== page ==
If the world is headed into a period of weak global growth as a result of Europe's credit crisis how will that impact the arrival of Peak Oil?
That is the question posed by students of Peak Oil theory. Dr. Robert Hirsch, author of the Peaking of World Oil Production, Impacts, Mitigation and Risk Management report, written for the Department of Energy, has attempted to answer this question in a recent article for ASPO.
The theory assumes that a decline in oil demand due to weak global growth could be a few hundred thousand barrels per day or even a million barrels per day and still not be relative. If we really lost one million barrels of demand per day for a year that is 365 million barrels. That equates to only FOUR days of consumption at 90 million barrels per day.
I am reprinting Dr Hirsch's article in its entirety here. Link to Original
Weak World GDP Growth & "Peak Oil"
Dr Robert Hirsch - Oct 10, 2011
As we previously forecast, the decline in world oil production is likely to occur in the next 1-4 years, a year having passed since we forecast 2-5 years. Some believe that weak worldwide economic conditions will significantly extend the onset of decline. We believe that the delay will be essentially negligible.
Because of the myriad of variables, the timing of the onset of the decline of world oil production cannot be predicted with certainty. In the early 2000's when we began our world oil production studies, we thought that future world oil production might peak sharply, similar to U.S. production, which sharply peaked in 1970. After all, "peak oil" implies a sharp peak. As we continued our studies, it became obvious that a sharp peak scenario was not necessarily the most likely. In particular, the pattern displayed by European oil production ? a fluctuating production plateau before decline, became the most likely pattern.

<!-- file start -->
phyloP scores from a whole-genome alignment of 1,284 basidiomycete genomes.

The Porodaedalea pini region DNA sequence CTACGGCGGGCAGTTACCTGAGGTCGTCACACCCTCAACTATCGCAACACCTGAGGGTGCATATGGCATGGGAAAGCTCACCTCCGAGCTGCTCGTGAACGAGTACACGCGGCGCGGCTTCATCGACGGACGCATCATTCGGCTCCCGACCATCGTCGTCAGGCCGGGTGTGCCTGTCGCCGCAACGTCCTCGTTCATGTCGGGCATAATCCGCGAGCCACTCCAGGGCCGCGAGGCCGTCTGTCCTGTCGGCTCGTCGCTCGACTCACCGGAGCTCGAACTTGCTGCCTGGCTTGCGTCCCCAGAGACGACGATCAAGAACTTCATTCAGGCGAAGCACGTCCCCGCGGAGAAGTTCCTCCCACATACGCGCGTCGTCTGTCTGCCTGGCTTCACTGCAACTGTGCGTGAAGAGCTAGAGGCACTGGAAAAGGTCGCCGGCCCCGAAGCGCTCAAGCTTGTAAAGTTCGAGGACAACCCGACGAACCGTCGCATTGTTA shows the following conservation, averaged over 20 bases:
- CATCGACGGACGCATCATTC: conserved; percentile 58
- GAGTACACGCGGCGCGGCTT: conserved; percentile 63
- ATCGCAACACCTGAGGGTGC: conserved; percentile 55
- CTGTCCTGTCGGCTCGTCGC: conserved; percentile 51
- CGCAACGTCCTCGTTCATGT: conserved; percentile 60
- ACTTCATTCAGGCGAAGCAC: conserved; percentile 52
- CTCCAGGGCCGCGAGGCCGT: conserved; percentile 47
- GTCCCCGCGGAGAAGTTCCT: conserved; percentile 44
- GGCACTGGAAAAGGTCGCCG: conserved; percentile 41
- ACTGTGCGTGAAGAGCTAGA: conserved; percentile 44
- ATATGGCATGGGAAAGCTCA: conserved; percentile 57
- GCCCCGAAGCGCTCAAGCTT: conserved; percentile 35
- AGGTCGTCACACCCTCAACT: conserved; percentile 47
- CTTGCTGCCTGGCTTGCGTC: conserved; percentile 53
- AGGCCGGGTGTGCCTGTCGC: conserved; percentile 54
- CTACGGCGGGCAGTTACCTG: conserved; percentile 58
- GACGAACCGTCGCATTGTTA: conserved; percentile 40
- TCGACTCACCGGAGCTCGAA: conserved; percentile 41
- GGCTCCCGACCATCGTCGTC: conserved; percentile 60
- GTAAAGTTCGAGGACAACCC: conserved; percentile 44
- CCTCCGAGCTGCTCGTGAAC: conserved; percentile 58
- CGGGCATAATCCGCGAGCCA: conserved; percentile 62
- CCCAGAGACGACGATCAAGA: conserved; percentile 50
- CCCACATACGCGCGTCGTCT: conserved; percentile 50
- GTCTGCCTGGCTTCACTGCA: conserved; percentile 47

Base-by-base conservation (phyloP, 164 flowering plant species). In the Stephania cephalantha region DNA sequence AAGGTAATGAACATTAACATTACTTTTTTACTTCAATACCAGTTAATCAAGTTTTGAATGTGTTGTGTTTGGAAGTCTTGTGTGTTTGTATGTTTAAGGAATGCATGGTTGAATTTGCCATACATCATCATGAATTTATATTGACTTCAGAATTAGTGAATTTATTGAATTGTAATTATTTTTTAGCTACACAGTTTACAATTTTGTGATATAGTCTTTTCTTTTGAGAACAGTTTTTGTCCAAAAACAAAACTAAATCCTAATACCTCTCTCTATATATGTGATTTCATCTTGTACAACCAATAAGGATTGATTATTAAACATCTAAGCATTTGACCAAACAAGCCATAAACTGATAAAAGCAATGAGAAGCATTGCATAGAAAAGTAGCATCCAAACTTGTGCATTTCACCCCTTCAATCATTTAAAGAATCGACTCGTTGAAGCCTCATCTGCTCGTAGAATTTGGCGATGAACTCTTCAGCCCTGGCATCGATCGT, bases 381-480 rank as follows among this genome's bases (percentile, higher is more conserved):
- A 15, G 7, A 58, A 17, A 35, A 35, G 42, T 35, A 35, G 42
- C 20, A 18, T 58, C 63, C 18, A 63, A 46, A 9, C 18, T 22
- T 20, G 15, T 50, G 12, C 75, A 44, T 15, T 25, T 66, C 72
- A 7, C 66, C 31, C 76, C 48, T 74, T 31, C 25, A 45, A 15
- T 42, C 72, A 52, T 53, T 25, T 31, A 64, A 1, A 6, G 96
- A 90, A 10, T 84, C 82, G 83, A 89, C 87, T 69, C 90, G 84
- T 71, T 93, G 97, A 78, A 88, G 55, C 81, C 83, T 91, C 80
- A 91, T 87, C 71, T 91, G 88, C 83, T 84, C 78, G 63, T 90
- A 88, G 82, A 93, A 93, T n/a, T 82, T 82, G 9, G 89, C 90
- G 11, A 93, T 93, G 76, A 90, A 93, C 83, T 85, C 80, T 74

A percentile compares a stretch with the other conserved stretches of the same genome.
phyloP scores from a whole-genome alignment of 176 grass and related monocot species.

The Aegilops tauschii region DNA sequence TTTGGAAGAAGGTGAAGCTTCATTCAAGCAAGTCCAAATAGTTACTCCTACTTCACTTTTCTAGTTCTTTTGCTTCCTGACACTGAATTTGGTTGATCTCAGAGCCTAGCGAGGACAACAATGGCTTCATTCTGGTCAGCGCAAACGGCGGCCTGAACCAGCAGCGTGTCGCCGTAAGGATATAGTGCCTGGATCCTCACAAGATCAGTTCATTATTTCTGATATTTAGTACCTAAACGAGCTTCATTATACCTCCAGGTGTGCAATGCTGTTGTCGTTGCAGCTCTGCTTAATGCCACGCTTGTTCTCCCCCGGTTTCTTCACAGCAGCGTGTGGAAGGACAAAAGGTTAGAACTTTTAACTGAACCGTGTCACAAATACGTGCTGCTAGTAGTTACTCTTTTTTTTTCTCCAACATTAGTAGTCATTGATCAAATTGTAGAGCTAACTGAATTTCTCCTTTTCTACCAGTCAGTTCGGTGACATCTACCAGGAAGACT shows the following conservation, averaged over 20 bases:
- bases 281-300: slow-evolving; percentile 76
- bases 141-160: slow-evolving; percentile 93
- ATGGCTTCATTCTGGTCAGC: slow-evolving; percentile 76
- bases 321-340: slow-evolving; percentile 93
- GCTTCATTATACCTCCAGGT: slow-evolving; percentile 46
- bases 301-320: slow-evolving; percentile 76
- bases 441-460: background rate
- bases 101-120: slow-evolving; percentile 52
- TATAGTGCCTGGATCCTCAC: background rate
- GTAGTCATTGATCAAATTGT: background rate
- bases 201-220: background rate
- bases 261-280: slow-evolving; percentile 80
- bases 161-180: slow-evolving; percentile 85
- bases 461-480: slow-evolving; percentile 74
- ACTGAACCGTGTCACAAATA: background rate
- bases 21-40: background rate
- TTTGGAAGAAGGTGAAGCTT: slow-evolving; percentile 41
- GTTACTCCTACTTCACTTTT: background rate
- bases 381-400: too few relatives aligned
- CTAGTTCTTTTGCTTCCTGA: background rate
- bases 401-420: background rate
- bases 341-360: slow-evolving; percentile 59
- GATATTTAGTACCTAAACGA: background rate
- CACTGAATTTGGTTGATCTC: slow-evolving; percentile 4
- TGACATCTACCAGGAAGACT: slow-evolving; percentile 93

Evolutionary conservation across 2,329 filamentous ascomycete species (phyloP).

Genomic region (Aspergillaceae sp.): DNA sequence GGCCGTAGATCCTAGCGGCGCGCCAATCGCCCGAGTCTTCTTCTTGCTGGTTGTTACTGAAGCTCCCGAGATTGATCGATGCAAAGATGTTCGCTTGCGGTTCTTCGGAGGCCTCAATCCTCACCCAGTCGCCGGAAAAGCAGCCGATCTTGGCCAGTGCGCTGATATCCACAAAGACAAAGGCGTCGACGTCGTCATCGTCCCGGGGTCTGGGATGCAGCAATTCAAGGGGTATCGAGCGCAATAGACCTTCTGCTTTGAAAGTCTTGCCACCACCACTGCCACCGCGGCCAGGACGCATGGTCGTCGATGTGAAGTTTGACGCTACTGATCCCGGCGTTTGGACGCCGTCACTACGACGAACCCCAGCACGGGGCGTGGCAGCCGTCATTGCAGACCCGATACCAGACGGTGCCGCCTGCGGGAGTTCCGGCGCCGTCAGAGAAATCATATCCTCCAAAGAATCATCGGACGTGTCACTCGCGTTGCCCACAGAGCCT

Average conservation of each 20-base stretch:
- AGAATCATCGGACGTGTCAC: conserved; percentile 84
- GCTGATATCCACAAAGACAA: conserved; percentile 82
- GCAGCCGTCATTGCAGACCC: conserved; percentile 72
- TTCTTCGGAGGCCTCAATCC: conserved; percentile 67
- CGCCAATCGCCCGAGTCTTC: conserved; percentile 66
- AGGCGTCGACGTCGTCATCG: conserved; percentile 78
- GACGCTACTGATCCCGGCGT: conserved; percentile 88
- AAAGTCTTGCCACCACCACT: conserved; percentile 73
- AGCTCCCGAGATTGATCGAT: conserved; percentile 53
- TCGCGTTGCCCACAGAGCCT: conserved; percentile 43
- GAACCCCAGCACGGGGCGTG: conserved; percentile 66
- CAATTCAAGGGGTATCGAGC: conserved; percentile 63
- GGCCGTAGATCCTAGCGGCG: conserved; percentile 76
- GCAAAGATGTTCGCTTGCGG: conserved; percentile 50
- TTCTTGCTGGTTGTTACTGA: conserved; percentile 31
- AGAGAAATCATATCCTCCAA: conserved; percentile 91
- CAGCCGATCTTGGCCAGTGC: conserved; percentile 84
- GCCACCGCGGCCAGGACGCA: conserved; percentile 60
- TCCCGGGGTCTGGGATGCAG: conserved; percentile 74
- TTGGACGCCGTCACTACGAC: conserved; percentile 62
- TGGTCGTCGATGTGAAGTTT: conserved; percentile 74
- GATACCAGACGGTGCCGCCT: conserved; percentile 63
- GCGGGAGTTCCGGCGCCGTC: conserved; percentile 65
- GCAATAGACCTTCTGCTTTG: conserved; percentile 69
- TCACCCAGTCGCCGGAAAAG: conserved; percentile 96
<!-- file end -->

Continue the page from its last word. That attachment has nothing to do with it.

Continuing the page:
Beginning in 2004, world oil production (total liquids) has been on a fluctuating plateau, as shown below.
After extensive study of the issues as well as the forecasts of others, we concluded that the existing fluctuating world oil production plateau will likely continue in a narrow range and then transition into decline, similar to the situation in Europe.
If our model is correct, the onset of the decline will be delayed by only a matter of weeks, which is well within the uncertainty of our forecast. Our conclusion is illustrated in the figure below for a 4-year delay in the onset of decline and a 1 MM bpd reduction in oil production during that period.
The approximate numbers are simple: If the future 4 year plateau median is roughly 86 million barrels / day, then cutting the 4 year average by 1 million bpd buys 4 years x 52 weeks/year x 7 days/week x 1 / 86 = 2.4 weeks.
In other words, slow world GDP growth over the next 4 years, resulting in even a few million barrels per day lower world oil consumption, would result in a relatively small delay in the onset of world oil production decline, according to our model. If the early side of our forecast is correct (1-year), then the delay is much less.
Robert L. Hirsch is a former senior energy program adviser for Science Applications International Corporation and is a Senior Energy Advisor at MISI and a consultant in energy, technology, and management. Hirsch has served on numerous advisory committees related to energy development, and he is the principal author of the report Peaking of World Oil Production: Impacts, Mitigation, and Risk Management, which was written for the United States Department of Energy.